Any two colors that lie directly opposite one another on a color wheel are called “complementary colors”. The nice thing about using complementary colors is that it results in a clean-looking color scheme, and you can pair any two shades of complementary colors. Some popular complementary colors are:
♥ Red and green
♥ Orange and teal
♥ Lavender and yellow
♥ Blue and pink
If you feel that you and your groom are as different as night and day yet perfectly complement each other, using complementary colors for your wedding could be a way to sneak in a piece of hidden symbolism.
Any three colors that are equidistant from each other on the color wheel are known as Triad Colors.” The unity of the three colors equally representing the color wheel is extremely visually pleasing. Some triad wedding color schemes are:
♥ Grass green, coral, and lavender
♥ Pale yellow, powder blue, and rose red
Remember that when using the color wheel, there are literally hundreds of shades of a single color. Red, for example, can mean any hue from light pink to burgundy. Green could be any shade from mint to sage to a deep forest green.
Other Wedding Color Schemes
This basic tutorial doesn’t cover all the ways that brides can use the color wheel to aid them in wedding planning, but it does give them a starting point. Brides can also experiment with:
“Monochromatic (Mono) colors” Monochromatic Colored Weddings use different hues or shades of a single color. This can be extremely dramatic and visually striking when done correctly.
“Double complementary (Tetrad) colors” For a more complicated affair, choose two sets of complementary colors. These sets can be close together or far apart on the color wheel.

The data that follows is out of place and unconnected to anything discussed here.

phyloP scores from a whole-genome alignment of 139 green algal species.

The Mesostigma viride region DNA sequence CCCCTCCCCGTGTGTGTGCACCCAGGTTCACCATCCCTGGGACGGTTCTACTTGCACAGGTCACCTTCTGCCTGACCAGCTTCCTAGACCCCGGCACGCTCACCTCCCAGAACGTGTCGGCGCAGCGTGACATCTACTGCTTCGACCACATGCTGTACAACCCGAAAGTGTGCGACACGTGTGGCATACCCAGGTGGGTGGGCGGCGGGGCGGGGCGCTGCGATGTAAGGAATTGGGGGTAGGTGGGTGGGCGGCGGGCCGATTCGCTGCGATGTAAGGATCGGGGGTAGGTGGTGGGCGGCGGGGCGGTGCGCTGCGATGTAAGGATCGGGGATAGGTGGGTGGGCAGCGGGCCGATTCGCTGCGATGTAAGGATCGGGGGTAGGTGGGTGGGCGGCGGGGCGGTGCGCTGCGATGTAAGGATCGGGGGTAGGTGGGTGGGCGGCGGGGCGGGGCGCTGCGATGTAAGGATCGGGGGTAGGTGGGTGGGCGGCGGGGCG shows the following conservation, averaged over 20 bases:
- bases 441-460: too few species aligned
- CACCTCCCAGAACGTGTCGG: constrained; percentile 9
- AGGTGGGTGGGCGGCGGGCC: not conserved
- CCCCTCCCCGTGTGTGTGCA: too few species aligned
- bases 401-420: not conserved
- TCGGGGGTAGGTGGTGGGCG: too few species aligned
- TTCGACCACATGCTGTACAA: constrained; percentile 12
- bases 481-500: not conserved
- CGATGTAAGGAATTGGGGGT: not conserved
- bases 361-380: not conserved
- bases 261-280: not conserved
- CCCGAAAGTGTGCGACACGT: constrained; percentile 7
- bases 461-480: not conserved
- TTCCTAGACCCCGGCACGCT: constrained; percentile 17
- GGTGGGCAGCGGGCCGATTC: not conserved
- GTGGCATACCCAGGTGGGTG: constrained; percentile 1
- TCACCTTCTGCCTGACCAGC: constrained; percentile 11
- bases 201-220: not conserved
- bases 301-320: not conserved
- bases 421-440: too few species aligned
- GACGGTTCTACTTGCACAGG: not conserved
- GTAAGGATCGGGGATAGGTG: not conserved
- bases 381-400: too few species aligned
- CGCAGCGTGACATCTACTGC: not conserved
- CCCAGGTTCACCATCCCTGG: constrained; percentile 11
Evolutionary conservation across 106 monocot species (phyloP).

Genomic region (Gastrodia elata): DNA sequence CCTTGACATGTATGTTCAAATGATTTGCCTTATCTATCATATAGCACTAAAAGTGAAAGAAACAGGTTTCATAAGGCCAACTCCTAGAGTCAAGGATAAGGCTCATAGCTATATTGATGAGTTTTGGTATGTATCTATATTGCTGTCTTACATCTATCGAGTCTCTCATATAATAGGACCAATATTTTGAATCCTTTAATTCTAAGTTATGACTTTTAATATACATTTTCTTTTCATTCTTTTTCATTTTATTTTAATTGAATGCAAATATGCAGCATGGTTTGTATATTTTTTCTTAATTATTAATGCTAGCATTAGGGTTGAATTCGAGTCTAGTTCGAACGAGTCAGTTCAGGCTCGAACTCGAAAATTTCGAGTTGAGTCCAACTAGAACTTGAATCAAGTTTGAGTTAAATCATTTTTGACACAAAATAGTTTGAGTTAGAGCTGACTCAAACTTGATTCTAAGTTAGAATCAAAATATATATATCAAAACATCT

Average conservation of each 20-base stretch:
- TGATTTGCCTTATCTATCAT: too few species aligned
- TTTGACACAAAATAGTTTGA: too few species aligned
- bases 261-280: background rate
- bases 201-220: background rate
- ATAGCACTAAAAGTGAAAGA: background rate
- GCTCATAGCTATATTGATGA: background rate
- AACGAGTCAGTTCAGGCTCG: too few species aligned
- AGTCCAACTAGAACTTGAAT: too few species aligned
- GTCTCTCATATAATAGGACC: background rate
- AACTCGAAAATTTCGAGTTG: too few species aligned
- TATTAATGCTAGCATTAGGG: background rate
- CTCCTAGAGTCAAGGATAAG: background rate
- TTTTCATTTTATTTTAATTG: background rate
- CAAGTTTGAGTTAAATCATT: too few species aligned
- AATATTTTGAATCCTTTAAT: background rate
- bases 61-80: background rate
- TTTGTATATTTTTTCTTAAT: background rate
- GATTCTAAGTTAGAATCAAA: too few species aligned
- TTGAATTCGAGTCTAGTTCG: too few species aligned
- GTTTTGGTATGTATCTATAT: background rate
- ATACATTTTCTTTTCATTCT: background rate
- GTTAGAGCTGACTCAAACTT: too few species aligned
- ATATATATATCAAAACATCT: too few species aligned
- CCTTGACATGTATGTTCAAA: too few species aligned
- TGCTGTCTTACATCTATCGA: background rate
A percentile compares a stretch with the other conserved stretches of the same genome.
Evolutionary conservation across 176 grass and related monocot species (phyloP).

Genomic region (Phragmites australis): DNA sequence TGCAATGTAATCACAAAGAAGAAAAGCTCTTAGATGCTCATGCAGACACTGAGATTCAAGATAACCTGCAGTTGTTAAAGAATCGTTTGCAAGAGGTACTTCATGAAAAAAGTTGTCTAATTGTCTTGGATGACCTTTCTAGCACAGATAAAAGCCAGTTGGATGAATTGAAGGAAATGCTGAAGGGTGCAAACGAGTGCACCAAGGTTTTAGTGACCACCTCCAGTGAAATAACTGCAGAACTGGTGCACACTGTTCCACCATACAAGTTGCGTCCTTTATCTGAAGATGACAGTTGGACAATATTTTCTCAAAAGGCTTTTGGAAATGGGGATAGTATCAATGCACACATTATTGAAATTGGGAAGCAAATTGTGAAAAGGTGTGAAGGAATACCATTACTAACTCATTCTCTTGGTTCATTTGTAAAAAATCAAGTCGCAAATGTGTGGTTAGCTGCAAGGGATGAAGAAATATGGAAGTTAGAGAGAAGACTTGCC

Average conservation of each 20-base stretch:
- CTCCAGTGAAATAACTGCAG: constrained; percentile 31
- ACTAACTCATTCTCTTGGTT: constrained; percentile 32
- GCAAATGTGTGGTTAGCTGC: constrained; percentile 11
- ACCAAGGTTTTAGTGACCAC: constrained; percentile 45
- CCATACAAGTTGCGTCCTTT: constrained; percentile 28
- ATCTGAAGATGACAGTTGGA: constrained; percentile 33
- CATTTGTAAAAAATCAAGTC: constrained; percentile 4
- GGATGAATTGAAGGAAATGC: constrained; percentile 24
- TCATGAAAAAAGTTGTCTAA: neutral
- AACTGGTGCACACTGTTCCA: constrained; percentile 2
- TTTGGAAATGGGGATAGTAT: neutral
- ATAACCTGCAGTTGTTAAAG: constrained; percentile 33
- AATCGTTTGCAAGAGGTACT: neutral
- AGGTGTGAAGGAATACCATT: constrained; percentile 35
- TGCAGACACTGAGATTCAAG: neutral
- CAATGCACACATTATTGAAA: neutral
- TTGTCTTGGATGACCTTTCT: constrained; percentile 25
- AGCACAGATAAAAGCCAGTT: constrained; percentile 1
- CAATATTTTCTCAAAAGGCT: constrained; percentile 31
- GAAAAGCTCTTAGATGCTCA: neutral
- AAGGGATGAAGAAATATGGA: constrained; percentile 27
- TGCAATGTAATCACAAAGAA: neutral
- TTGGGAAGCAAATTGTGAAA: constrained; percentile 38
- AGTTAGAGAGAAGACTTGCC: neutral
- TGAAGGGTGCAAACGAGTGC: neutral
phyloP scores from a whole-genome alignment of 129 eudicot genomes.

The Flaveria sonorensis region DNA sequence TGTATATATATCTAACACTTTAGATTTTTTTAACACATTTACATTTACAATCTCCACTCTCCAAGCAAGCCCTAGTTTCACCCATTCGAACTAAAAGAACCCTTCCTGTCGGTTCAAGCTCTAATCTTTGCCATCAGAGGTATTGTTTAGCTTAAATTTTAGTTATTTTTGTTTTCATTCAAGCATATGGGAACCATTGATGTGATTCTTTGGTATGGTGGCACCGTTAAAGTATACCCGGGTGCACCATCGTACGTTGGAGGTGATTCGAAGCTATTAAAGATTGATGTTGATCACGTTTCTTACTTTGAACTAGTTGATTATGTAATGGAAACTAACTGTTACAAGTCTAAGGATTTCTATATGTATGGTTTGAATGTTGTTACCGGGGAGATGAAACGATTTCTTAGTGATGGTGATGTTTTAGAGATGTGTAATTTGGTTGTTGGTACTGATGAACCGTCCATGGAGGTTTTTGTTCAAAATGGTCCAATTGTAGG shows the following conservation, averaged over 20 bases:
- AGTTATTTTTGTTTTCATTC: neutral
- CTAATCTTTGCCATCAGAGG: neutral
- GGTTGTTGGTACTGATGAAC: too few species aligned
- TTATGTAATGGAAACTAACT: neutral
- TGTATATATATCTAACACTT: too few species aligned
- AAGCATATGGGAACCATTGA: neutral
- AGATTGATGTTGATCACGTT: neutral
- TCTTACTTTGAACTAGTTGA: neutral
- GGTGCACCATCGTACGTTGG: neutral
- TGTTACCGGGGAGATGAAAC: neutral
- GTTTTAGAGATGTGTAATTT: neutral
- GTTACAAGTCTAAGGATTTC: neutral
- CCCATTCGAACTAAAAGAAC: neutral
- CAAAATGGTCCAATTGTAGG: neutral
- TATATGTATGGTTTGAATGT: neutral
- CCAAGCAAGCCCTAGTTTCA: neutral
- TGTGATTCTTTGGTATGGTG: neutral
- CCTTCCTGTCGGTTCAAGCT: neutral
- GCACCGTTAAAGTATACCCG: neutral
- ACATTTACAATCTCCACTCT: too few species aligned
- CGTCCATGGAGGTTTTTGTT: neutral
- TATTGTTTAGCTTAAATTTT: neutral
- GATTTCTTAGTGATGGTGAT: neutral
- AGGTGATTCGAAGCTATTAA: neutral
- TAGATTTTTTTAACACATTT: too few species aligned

Accented Analogic Colors
Pick one color and pair it with two colors that are equidistant from its complement. Take the color yellow. Then look across to its complement, blue. Now choose two colors that lie on either side of it, such as teal and a steely gray-blue color.
Wedding colors are a big decision. These colors are the building blocks for the wedding invitations months before the ceremony, as well as the matching thank-you notes after the honeymoon is over. You’ll never choose a more important color scheme, so try using a color wheel to find the perfect wedding color combination. You’ll probably be pleasantly surprised with the results.
Once you choose the colors you like, find a “hard” copy of each of your colors. An example of this would be a paint chip, the kind you find at paint, hardware, or do-it-yourself stores where paint is sold. Or get color swatches of fabric. A fabric store will cut a 1 inch swatch for you for free, which you can cut up into samples to staple to your collection.
An index (3X5) card stapled with all sample colors is a good way to distribute your color collection to those who need them. It’s a good idea to take extra of each color, so you can give a copy of your color(s) to those wedding specialists (florists, decorators, cake designers, etc.) or your attendants, friends, and family who are helping you with your planning. Take these cards with your colors with you everywhere. This way your bridesmaid dresses, flowers, ribbons, candles, etc. will all be the same shade and tone of whatever colors you’ve chosen. There are many shades and tones of many colors available and to end up with the wrong ones can cause frustration.
Remember, your wedding will be the most colorful event of your life, so whether you choose monochrome or several colors, ensure your color theme reflects the identity of you and your fiancé. Use the tips above to choose your wedding colors with confidence.
If you want to find out which colors are best for you, Click here! Then follow the steps of 1) choosing your hair color, 2) choose warm or cool tone to find your “season”.
♥ Rose Haller